• I can cook. I am not a professional chef.
  • I can unclog a toilet and hook up a sink. I am not a plumber.

In this context, yes, I think everyone should learn to code.

Sure, you can get away without math, but you're more likely to be ripped off. You can get away without knowing how to drive yourself, but it limits your transport options. You can get away without understanding your car, but you'll spend a fortune on mechanics (and get ripped off). You can avoid learning how to cook, but you'll spend more on food, eat worse and probably get fat. If you can't do basic plumbing, you're at the mercy of the people who can.

I'll repeat that again, in the context of computing: if you can't do basic coding, you're at the mercy of the people who can.

That's meaningless in a world where computers are boxes that sit under TVs in bedrooms and maybe perform a few limited tasks and play games. But that's not the world we're living in. Computers are everywhere, and you're using them hundreds of times a day without even realizing it. More and more, the people who design those computers are getting to dictate how you live your life.

Not everyone should be a professional coder. Your skills are important, and nobody's suggesting that being an engineer is more glorious than being a teacher or an investment banker or a farmer. But being able to bend the machines all around us to your will just a little bit more? That gives you an edge. That gives you greater freedom.

Or, let's put it this way. You know the demographics of software engineers; they're getting better, but they're pretty narrow. And you also know how software design is influencing virtually every part of our lives. Software's influence is only going to get broader, deeper, and more integrated. Do you really want to give that narrow demographic the monopoly on laying the scaffolding for the 21st century?

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The Bullsh*t that is “Follow Your Bliss”

Post by Jane Chin:

The Bullsh*t that is "Follow Your Bliss"

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How does one develop EQ?

Answer by Ellen Vrana:

This is a great question, implicit in it is that you actually care to develop EQ, which is great!
 
As I write, I have Big Bang Theory on.  I realize Sheldon Cooper is the best pop-culture example of someone without ANY emotional intelligence. He has no concept of what other people might be thinking or feeling other than what they actually say. The hidden subtext of human emotions is just that, hidden.  
 
I cannot tell you how to develop an EQ, there are brilliant psychologists on Quora who can take up that mantle.
 
But I can give a personal anecdote, I hope it helps.
 
I have an ok EQ, in fact, I think it is what has contributed to the few successes I've had.  Not my IQ.  I'm smart enough, but nothing amazing. School was hard for me; I relied on extra credit, easy classes and, at times, even mild cheating to get mediocre results.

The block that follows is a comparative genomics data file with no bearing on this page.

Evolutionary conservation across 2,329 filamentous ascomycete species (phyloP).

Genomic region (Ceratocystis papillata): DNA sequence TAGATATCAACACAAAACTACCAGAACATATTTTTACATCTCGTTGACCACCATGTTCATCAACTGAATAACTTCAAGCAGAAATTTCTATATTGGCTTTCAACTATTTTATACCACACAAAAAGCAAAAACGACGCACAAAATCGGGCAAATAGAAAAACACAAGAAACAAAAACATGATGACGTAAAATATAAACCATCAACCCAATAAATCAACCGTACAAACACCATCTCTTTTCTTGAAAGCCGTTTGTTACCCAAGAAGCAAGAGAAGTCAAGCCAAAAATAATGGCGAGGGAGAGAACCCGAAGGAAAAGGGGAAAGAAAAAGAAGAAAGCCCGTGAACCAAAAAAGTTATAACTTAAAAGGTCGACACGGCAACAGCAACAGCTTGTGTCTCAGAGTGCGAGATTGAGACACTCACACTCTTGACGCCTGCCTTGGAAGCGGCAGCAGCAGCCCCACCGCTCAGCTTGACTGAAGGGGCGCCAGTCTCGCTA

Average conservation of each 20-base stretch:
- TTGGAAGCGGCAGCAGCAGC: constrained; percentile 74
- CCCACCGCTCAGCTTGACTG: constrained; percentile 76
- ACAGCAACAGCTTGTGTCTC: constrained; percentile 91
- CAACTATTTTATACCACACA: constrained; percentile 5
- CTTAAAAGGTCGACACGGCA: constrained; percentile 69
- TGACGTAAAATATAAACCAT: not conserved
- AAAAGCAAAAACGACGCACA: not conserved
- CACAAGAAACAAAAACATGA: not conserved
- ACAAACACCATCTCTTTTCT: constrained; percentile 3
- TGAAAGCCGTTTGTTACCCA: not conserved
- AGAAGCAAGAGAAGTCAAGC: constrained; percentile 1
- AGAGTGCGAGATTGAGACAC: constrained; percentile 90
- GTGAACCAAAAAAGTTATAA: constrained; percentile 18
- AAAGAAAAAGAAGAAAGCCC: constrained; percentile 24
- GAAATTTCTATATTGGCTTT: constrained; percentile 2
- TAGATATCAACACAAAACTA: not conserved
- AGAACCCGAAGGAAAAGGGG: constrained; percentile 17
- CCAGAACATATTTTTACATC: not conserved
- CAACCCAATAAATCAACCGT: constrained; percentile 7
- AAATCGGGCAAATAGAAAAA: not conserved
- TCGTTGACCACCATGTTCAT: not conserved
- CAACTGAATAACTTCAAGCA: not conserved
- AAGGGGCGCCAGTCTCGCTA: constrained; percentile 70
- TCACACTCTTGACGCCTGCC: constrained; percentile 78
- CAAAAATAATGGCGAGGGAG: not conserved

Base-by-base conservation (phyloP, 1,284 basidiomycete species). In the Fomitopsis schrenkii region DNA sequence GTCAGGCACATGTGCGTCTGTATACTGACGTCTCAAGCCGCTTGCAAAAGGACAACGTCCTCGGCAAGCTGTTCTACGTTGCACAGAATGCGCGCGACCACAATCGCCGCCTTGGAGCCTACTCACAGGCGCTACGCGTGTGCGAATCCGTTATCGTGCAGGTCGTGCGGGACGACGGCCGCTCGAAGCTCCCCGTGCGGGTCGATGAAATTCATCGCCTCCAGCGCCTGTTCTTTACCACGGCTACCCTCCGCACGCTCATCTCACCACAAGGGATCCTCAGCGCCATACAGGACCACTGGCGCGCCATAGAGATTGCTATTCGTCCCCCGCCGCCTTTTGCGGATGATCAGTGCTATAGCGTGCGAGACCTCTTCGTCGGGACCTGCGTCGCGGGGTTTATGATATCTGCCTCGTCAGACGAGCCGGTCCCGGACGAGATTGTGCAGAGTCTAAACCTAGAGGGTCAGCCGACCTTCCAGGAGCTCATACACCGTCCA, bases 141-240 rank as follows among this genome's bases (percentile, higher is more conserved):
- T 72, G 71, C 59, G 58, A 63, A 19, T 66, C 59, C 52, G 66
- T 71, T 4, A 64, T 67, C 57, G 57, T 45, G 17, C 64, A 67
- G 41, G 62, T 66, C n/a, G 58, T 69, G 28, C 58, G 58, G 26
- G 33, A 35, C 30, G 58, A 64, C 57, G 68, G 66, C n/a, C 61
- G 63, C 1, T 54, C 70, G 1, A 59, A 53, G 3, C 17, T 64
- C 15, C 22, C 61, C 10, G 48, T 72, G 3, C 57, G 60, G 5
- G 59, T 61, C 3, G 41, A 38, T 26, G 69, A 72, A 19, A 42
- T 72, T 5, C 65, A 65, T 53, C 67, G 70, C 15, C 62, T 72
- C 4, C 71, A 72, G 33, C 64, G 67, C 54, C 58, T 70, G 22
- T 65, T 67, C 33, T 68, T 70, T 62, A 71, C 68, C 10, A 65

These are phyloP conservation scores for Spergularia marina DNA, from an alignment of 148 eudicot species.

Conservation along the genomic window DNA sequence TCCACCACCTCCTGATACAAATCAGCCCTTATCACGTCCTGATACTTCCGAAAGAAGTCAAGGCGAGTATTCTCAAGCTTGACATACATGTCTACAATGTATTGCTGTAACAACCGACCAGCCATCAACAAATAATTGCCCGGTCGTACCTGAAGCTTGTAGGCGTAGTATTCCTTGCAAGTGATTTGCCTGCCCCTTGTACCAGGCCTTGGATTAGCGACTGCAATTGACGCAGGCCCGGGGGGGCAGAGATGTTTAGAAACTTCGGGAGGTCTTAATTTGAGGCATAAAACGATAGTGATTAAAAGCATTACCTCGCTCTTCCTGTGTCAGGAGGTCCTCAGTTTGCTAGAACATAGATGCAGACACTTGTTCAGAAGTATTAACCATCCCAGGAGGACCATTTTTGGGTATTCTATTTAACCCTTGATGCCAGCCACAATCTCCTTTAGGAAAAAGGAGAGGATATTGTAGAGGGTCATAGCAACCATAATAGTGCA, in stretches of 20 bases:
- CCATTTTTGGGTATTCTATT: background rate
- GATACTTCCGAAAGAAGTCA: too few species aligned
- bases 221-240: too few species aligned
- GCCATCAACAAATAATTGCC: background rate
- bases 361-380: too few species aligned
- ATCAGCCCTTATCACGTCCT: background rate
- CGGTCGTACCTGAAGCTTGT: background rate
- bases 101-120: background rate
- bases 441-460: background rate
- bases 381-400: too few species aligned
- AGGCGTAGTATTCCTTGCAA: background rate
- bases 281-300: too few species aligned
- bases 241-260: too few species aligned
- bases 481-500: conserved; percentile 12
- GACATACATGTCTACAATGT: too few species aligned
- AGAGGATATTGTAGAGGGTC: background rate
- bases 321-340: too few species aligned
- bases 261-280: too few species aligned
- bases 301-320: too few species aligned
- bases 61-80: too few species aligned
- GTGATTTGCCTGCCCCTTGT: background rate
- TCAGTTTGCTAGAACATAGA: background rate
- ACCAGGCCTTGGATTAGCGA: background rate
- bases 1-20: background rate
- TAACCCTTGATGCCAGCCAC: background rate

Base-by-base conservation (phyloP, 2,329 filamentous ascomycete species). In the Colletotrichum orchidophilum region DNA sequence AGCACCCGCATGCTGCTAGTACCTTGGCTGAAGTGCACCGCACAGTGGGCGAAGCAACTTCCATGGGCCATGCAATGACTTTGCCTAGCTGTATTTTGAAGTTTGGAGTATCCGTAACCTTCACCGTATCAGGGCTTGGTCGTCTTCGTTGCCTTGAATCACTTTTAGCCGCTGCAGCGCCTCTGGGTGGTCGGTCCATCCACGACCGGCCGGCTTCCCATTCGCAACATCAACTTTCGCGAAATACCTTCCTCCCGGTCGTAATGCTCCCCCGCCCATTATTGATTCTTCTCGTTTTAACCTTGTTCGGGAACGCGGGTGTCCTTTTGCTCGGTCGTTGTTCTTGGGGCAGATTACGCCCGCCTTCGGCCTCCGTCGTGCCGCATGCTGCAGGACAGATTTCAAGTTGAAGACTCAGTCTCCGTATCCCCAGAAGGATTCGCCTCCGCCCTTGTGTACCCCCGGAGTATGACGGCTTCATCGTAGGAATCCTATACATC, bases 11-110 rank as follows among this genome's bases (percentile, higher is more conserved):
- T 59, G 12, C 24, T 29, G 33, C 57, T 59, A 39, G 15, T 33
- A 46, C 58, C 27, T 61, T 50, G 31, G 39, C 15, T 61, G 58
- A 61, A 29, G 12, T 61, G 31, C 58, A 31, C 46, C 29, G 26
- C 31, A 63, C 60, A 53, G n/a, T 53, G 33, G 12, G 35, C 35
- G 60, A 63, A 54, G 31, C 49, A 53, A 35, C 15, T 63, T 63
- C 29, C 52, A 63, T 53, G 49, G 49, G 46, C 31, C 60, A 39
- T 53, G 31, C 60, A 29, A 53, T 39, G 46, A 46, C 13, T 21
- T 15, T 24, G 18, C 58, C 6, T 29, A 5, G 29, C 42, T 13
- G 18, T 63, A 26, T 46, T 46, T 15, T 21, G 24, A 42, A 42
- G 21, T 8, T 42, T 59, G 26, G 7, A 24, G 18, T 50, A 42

My husband is a genius.  He can do math sums in his head faster than I can name my favorite food.  He is so smart that he relied on his data-driven intellect and as a result, his EQ was bad.  (And when I say bad, I mean almost Sheldon Cooper- bad.)  To be fair, he didn't ever need it to be successful and I'm NOT saying that he – or others like him – are bad people.
 
Then he met me, I demanded a slightly higher awareness of others' emotional subtext than he was used to.
 
This awareness included:
 

  • being aware of how his thoughts and actions affected others and that if they are acting in a way he didn't like, it might be because of a way he acted first
  • recognition that just because he intended to be helpful/kind/nice does not mean that the other person interprets it that way
  • being aware of people's unspoken motivations that might actually contradict their actions
  • being aware that sometimes people are not aware of their own motivations
  • being aware of how his own prejudices and experiences influence his opinions in a way that is not universal nor universally understood.

We approached it together.  I was responsible for not judging him as he tried to improve.  He was responsible for asking himself, in difficult moments, whether one of circumstances above was happening. 
 
The more he practiced, the better he got. The better he got, the more he cared.  The more he cared, the more he practiced.. and so on.  To the point where just this week, I was acting ornery and I got "Honey, you're acting out because you're really worried about your life goals and lack of fulfillment. Let's talk about that instead."  And he was RIGHT!  Damn this Frankenstein.
 
Having a good EQ means being sensitive to others' emotional needs.  If you don't do it naturally, it doesn't mean you can't, doesn't mean you're a bad person.   What worked for my husband was to literally write a list of questions (above) and to revisit them when he felt a pang of guilt, anger, etc.  His analytical mind is his best gift, so he approached it analytically.
 
 If you want to develop your EQ, find an approach that works best for you, this is just one example.